Accessibility statement

Sustainability II: understanding sustainability as change through time


Module leader: Daryl Stump


The course frames sustainability and resilience as fundamentally a question of change and continuity through time, and explores how we can use an understanding of the recent and distant past to assess the sustainability of a system. In some cases these systems may be small (e.g. community level resource procurement) and of short duration, or very large and of long duration (e.g. societal changes or climate change), or indeed complex interactions of small and fast changes that both influence and are influenced by gradual and expansive processes.

Module Aims

  • To provide a thorough grounding in past and present approaches to understanding sustainability
  • To demonstrate how perceptions of the past shape our perceptions of a system’s sustainability
  • To provide an appreciation of the complexity of how socio-ecological systems change or persist through time.

Learning Outcomes

By the end of the module, students should have:

  • A nuanced understanding of how the terms sustainability and resilience have been used within different disciplines and policies.
  • Knowledge of the intellectual approaches that influence contemporary understandings of sustainability and sustainable development, including colonial approaches to ‘betterment’ in the early 20 century, through ‘modernisation’, dependency theory, and underdevelopment, up to the UN’s current Sustainable Development Goals.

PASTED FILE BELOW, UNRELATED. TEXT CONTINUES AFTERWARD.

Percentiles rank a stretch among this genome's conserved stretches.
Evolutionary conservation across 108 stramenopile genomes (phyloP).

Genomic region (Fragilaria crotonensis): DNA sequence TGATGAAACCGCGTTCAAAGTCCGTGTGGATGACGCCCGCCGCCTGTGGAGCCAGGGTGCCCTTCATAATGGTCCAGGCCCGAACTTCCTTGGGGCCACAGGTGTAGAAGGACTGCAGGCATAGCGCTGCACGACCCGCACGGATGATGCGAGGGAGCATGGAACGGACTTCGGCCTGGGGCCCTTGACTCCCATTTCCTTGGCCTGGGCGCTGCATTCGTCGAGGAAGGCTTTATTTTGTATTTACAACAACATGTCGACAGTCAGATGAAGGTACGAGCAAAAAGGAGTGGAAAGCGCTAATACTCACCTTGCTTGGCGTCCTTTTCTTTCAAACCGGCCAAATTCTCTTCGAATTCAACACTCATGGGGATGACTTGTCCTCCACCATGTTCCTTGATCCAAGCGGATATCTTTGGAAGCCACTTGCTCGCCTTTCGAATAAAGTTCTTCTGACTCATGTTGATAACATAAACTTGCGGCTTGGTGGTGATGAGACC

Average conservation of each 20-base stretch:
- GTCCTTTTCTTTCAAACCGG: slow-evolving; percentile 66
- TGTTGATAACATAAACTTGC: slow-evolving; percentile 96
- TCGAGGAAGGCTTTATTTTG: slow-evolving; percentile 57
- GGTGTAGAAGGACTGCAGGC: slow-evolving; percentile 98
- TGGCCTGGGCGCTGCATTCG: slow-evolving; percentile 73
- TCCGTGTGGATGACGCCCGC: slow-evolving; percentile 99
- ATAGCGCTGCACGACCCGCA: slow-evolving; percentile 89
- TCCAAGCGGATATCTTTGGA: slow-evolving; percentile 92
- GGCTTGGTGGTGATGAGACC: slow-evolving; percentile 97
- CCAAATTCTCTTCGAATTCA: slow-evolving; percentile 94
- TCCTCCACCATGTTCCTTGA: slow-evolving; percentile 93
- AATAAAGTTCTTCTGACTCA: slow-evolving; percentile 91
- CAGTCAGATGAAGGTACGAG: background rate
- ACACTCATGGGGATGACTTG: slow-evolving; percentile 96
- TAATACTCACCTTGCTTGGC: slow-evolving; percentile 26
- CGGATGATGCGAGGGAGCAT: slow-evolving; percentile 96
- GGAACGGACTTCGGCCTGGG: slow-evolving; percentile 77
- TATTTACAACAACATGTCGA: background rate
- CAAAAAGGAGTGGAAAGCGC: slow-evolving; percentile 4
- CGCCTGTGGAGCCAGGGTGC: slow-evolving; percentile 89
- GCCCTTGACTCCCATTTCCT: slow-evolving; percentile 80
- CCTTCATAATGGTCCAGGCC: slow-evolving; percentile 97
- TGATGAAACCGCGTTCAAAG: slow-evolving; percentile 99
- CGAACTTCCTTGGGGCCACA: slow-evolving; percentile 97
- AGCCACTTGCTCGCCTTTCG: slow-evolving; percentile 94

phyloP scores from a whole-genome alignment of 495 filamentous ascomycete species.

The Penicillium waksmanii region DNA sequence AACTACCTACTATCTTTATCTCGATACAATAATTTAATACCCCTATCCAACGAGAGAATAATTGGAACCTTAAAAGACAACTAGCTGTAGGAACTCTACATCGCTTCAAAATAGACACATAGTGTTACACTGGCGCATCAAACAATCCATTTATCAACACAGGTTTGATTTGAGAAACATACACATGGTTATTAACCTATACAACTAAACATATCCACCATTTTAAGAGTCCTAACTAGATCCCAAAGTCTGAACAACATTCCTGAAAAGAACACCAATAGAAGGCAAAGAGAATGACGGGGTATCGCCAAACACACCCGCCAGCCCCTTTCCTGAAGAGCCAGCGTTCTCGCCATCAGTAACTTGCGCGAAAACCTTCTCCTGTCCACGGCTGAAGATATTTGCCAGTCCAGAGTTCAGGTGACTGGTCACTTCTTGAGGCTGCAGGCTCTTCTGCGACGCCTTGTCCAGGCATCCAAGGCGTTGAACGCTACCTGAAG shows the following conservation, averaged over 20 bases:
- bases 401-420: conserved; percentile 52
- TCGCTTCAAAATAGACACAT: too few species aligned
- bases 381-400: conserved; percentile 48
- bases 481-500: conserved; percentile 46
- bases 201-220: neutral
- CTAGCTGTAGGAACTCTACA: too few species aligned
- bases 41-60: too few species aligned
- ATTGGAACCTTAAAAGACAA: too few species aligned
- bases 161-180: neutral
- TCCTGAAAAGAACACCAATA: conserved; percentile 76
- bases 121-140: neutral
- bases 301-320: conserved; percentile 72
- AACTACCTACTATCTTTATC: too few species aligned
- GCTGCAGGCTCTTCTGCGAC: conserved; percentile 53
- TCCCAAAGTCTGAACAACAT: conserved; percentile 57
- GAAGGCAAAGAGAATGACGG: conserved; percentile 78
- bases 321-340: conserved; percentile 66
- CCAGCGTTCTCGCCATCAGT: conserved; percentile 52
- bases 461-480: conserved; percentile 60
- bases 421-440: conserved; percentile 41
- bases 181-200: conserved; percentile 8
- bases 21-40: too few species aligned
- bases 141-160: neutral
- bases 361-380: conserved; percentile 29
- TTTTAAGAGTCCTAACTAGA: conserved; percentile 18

• An appreciation of how understanding past changes through a variety of research techniques contributes to sustainability studies and sustainability science.

Academic and graduate skills

  • Development of transferable skills in independent research, and in written, verbal and visual communication, including the production of policy brief and practice briefs.
  • Understanding of the potential and challenges of evidenced-informed policy
  • An awareness of the need to tailor communication styles to audiences, and that different interest groups might take different messages from the same research results.

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